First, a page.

Designing the “Right-Sized” Office


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Scott Colson and Diane Chilangwa of HGA share how their firm is using their own space as a test case for defining the right-sized office.

Over the past three years, business leaders and office designers alike have been navigating the opportunities and challenges posed by the pandemic, a global inflection point that simultaneously solidified the work-from-home experience and forced an overall evaluation of the traditional office space. Forward-thinking organizations are taking the opportunity to be on the frontlines of the new vision of the workplace and will reap competitive benefits including the strategic positioning of their real estate, development of a future-focused corporate vision and establishment of a fresh company culture that attracts and retains the best talent.

Companies are currently implementing a variety of approaches as corporate philosophies around hybrid work continue to evolve. The pendulum swings from strict return mandates to fully remote work—sometimes within the same organization. With workplace strategies in flux, businesses are closely evaluating their real estate footprints in light of their changing office utilization, and this is where the notion of “right-sizing” is taking center stage.

Do we have enough of the right kind of space?

On its face, right-sizing seems to be answering the simple question of whether an office space is too big or too small for the company that utilizes it. However, we’re asking both our clients and ourselves deeper questions such as, “Do we have enough of the right kind of space?” and, furthermore, “Do we have too much of what we don’t need?” 

Achieving the right workplace strategy for your company is a phased process. When applied successfully, it should be rooted in research and followed through to company-wide adoption.

We’ve executed the following six-step process to design the “right-sized” office for our own workforce:

  1. Foundations
  2. Discovery
  3. Defining
  4. Designing
  5. Prototyping
  6. Guiding

Asking the Right Questions

By definition, right-sizing means that no office solution can be one-size-fits-all. The foundational elements of any such endeavor include meetings with organizational leadership that will set desired outcomes as well as the ways in which to measure them upon completion.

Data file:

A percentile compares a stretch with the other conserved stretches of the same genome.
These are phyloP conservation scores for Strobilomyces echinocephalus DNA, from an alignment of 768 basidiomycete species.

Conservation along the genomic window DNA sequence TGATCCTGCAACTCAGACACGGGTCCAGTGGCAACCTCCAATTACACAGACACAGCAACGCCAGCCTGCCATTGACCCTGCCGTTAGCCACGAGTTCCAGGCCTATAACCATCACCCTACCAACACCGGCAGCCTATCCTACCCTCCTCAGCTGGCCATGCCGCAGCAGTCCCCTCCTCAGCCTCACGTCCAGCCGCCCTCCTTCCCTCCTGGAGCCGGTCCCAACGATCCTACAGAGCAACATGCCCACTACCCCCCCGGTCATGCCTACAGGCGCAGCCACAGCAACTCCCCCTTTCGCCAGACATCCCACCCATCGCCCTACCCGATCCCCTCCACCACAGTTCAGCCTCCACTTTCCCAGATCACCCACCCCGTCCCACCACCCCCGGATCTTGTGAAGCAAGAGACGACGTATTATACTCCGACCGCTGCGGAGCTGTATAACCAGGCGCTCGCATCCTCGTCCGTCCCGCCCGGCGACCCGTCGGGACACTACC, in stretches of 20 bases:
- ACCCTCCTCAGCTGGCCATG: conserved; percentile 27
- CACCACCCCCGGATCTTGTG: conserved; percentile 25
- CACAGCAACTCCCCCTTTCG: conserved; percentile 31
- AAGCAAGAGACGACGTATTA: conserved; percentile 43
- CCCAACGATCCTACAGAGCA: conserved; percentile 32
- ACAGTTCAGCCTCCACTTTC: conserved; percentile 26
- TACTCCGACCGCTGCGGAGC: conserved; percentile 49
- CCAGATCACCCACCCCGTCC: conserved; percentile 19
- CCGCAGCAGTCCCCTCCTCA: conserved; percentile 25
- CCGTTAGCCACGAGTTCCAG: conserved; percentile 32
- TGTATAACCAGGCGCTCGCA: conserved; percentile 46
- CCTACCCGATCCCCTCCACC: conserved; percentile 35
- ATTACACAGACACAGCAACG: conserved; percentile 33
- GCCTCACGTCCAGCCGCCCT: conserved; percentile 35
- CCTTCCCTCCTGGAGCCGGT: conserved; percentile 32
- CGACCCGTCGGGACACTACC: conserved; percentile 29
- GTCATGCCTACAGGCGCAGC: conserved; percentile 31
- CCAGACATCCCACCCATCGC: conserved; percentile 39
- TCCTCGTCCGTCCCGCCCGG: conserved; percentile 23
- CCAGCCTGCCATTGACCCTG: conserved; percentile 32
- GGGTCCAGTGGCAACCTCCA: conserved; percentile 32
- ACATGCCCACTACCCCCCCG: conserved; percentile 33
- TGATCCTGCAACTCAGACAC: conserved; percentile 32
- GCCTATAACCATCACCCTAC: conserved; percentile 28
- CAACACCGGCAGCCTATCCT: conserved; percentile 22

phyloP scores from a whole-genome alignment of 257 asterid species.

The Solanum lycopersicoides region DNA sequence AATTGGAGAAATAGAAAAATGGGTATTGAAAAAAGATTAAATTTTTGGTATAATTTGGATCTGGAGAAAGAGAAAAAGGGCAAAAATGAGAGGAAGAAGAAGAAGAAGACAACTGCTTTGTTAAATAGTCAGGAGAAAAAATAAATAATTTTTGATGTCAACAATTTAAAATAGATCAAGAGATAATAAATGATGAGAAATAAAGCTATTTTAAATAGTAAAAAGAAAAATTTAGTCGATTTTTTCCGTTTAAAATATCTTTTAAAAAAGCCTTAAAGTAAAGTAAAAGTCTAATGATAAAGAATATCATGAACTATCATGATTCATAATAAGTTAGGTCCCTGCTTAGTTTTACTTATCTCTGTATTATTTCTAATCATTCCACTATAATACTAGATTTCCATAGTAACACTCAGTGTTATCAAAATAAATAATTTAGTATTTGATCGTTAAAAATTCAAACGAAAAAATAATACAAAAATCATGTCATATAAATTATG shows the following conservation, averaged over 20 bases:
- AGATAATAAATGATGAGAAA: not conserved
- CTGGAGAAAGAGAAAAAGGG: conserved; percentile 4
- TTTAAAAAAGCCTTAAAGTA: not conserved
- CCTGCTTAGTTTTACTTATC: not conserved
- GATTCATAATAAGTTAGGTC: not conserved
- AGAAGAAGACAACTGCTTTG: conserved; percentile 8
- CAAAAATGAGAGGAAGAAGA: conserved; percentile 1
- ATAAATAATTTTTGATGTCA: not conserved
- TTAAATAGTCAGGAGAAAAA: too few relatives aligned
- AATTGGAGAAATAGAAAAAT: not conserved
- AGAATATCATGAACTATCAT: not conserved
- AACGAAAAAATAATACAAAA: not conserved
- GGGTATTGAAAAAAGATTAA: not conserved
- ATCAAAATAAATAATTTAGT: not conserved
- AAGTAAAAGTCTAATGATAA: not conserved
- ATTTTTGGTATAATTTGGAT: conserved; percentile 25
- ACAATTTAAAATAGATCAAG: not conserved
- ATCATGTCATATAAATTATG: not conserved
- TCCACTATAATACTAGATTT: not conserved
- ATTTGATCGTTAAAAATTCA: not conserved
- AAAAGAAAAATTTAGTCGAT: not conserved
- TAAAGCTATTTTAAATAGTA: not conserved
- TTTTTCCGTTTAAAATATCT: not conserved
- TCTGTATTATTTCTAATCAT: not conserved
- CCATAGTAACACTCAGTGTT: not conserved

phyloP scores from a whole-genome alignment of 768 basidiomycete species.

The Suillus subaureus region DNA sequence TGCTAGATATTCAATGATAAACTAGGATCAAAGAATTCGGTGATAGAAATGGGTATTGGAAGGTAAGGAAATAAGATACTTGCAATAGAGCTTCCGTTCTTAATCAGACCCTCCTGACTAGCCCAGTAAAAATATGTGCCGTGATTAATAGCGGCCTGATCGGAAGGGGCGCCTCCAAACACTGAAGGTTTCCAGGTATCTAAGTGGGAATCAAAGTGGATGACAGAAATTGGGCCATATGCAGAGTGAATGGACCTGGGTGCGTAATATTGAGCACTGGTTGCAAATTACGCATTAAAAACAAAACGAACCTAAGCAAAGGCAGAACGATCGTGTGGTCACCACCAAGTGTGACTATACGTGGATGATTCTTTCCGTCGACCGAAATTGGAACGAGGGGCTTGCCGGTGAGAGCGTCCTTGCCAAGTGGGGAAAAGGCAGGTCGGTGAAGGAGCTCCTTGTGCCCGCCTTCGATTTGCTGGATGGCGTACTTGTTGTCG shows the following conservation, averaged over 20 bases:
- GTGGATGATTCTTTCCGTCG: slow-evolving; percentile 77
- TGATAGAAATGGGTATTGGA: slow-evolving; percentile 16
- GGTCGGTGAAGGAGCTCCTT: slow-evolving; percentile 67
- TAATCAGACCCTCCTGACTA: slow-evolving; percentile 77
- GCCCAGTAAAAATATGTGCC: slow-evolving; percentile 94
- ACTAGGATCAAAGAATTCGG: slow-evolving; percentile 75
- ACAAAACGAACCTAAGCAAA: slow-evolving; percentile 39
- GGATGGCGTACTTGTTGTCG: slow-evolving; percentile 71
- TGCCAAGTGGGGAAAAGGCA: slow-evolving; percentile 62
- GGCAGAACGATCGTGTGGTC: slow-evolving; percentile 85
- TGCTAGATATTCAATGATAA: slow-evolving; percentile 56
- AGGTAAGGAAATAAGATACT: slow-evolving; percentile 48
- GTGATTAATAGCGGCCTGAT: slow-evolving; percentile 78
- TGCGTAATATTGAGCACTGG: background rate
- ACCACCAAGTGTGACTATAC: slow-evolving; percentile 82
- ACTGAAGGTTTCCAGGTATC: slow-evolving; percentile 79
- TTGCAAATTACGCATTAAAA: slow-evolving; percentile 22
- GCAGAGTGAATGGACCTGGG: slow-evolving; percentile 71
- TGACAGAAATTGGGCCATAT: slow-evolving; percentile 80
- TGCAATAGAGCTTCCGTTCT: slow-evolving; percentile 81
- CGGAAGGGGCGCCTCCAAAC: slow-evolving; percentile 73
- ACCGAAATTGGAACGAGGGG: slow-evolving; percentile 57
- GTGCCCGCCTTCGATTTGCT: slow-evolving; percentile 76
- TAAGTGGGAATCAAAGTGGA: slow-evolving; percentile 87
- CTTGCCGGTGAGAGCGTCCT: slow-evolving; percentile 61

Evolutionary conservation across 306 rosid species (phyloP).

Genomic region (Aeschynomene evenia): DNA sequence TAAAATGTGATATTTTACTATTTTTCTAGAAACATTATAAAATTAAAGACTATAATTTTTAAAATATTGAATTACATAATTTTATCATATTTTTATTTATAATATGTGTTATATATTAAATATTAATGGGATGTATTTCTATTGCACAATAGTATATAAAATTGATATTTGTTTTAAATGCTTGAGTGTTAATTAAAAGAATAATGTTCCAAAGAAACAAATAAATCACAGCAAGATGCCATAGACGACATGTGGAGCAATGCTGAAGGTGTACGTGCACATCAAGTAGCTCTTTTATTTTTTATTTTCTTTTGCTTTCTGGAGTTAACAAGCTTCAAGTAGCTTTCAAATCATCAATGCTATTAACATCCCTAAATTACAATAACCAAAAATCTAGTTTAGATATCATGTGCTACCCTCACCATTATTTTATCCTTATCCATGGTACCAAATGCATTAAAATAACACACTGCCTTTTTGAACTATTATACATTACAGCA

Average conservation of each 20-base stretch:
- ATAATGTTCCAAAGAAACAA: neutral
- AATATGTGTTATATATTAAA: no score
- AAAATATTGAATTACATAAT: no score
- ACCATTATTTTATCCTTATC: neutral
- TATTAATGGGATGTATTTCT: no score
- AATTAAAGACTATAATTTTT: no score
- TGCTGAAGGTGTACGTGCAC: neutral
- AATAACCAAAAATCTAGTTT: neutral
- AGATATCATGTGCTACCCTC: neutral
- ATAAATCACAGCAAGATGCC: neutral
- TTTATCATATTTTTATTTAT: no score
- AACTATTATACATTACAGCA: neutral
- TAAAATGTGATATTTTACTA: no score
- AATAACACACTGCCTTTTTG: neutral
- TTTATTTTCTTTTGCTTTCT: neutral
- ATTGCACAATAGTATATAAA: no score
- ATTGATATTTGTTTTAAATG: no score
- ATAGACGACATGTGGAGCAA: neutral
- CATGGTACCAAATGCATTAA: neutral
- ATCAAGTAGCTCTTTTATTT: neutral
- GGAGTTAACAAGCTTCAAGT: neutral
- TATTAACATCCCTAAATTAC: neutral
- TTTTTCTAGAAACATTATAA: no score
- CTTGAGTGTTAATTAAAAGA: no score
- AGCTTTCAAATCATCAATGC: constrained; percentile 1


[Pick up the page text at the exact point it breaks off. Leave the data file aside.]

The first step in any right-sizing design effort is asking the questions that will lead to the best results, such as:

  1. What is the purpose of the physical office for our organization?
  2. What experiences will be better supported by the office environment? What experiences are best for the virtual or home office?
  3. Does our office reflect and effectively facilitate the desired proportion of work activities and office culture that occur there (e.g. collaboration, connection, culture, productivity, etc.)?
  4. What are the amenities and experiences specific to our organization that will provide value to employees and, therefore, attract them to the office?

In answering these questions, it’s important to reflect on if and why your employees enjoyed the office they left behind. What are they missing post-pandemic that you can recapture and rekindle?

Discovering Priorities

Oftentimes, the discovery phase provides the best information regarding employees’ experiences and desires for their office space. Discovery should include primary research applications such as data collection, surveys, interviews, in-office observations, journey mapping, sensors and more, focusing on the methodologies that will lead to the right data to support the company’s vision.

For our own research, we explored these questions through a firm-wide survey as well as various remote work surveys, project-based focus groups and design charettes, as appropriate for each office. This process led to insight-driven design criteria we used to create workspaces that our team members most value, including those that:

  • Are collaboration-focused, supporting a collaborative, studio-like work environment;
  • Are highly integrated, organizing space to showcase work and encourage spontaneity, mentorship and socialization;
  • Offer spaces for individual work, providing flexibility and variety for heads-down work; and
  • Maintain design appeal, offering an aesthetic and appealing environment reflective of HGA’s core values.

Defining the Right-Sized Space

Once an organization’s needs, goals and values for the in-person experience are established, the defining stage takes that data to develop meaningful insights and help identify potential challenges. From there, the designing stage takes these challenges and creates future-focused solutions backed by the information collected in the preceding stages. In some cases, these design solutions may call for a smaller office footprint, but we’ve found that they often result in a thoughtful reconfiguring to “right-size” the existing space.